Forgive the rant, but tangling with airline bureaucracy is never a “walk in the park.” It’s more like treading water in the middle of the ocean…with no land in sight.
So why get involved with a dragon that breathes fire, while rearing its massive, unwieldy head? Or in this case…Methusala with her many heads, all of which do not converse with one another?
Well, I’ll tell you.
Our family is planning a visit to Hawaii to see relatives and enjoy some time together in the sun, sand, and blue waters. Normally my husband books the cheapest flights he can find. To the islands, it’s more than likely we’ll fly with Alaska Airlines. This time, however, I insisted we fly on Hawaiian Airlines, the unofficially crowned carrier of the islands where my husband and I were born.
Call it nostalgia. Call it hokey. But from what I recollect, the flight attendants pour on the famed Aloha Spirit the minute you step through the aircraft door. And it doesn’t stop until you touch down on a Hawaiian island runway.
At least that’s my expectation.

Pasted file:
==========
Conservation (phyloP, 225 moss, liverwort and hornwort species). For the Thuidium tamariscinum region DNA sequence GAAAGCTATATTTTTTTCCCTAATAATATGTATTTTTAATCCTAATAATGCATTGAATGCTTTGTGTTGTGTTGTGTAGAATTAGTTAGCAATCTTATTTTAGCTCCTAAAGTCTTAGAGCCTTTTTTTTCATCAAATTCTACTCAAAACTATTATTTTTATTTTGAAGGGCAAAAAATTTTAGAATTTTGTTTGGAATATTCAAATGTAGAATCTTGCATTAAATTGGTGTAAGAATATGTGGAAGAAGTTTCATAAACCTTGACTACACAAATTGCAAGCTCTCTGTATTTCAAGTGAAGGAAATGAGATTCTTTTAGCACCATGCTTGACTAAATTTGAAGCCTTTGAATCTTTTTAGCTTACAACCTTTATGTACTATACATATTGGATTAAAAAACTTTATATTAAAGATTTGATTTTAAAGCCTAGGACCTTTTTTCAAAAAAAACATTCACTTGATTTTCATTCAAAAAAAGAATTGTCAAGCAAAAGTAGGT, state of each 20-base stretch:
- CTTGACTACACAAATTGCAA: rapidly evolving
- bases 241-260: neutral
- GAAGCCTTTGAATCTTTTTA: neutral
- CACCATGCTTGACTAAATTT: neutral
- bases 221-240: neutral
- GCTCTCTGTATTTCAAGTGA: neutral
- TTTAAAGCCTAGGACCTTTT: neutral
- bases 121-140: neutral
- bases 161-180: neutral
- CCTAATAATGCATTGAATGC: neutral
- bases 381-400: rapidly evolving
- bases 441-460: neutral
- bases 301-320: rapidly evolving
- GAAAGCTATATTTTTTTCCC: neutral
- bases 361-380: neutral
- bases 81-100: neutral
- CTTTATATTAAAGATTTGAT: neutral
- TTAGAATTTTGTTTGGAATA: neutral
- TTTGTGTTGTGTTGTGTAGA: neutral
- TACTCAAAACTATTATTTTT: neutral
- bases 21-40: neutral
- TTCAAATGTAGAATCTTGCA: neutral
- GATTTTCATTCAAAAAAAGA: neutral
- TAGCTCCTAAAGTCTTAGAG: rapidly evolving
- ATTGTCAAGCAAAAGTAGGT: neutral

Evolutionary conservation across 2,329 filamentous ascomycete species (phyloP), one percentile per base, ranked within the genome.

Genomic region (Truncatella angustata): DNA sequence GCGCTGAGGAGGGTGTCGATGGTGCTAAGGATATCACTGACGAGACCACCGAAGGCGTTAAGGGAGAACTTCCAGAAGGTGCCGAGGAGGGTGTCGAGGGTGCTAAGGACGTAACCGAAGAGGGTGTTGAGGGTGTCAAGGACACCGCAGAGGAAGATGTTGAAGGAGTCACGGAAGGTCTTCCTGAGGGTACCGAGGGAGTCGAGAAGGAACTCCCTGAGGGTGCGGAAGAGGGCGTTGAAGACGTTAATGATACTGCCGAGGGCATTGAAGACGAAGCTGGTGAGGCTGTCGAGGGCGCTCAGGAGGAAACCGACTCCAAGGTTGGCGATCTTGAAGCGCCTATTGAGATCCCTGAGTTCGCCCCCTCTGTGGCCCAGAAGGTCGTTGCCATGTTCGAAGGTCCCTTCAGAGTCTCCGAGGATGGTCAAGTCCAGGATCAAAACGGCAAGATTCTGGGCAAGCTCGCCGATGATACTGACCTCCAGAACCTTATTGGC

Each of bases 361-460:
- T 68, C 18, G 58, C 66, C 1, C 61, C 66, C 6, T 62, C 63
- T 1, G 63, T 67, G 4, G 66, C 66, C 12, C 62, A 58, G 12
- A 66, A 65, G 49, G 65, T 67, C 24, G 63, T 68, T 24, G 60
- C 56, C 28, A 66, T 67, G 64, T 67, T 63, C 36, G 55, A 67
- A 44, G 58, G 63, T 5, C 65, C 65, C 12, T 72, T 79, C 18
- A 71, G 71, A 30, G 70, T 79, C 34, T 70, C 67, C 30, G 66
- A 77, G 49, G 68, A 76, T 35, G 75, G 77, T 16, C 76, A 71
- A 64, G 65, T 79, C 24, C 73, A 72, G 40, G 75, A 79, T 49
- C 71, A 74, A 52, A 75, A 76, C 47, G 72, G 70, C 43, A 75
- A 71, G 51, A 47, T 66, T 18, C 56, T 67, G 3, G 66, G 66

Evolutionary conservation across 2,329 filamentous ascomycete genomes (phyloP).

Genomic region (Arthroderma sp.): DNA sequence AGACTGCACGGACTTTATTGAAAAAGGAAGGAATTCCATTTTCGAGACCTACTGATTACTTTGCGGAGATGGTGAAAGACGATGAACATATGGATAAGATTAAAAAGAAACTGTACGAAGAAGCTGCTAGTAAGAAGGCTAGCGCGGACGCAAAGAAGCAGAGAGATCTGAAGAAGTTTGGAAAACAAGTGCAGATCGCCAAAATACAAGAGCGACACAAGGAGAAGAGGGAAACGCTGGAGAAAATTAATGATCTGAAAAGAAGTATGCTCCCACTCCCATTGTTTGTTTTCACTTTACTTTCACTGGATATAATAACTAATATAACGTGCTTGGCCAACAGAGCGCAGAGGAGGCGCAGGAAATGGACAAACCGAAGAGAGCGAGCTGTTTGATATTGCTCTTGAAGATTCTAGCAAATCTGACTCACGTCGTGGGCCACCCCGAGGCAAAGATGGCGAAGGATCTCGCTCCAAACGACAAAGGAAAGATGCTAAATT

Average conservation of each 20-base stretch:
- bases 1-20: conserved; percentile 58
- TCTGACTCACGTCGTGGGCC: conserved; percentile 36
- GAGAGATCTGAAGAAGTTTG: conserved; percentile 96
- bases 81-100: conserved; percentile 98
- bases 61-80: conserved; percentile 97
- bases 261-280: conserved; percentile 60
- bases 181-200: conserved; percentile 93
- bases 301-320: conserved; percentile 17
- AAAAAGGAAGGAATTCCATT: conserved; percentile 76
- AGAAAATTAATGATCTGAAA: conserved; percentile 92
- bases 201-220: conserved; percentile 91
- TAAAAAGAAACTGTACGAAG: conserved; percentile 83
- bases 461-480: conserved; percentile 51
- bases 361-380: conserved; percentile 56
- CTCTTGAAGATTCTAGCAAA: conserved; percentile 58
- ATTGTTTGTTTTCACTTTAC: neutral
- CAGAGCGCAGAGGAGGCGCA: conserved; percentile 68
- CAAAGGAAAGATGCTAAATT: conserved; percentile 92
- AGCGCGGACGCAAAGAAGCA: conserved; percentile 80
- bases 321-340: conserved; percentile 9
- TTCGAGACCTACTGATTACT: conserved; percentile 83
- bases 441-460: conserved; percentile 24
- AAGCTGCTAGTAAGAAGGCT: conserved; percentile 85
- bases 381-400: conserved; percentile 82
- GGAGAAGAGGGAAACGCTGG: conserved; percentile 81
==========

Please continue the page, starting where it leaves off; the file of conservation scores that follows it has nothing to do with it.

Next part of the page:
Unfortunately from what I’ve already experienced on the administrative end…methinks I smell a rotten on-board experience in the offing as well. Or at the very least, little sign of the so-called Aloha Spirit.
What started this rant? A seemingly innocuous email from Hawaiian Airlines.
Almost immediately after our flight was booked, I got an email touting a “Dream Fare” from Seattle to Honolulu for $538, round trip. Almost $200 cheaper than what we’d paid, I took the advice of a niece to call and see if we might take advantage of the lower rate.
Unbeknownst to me, when I called Reservations, I was actually dialing an offshore call center in the Philippines. I wondered as I spoke with the woman whose heavy accent was, at times, difficult to understand. I had to ask her to repeat herself several times.
After explaining my situation, she put me on hold while she went in search of an answer…a couple of times. When she returned the second time, she indicated that she’d be transferring me to another department for what I thought was a price adjustment.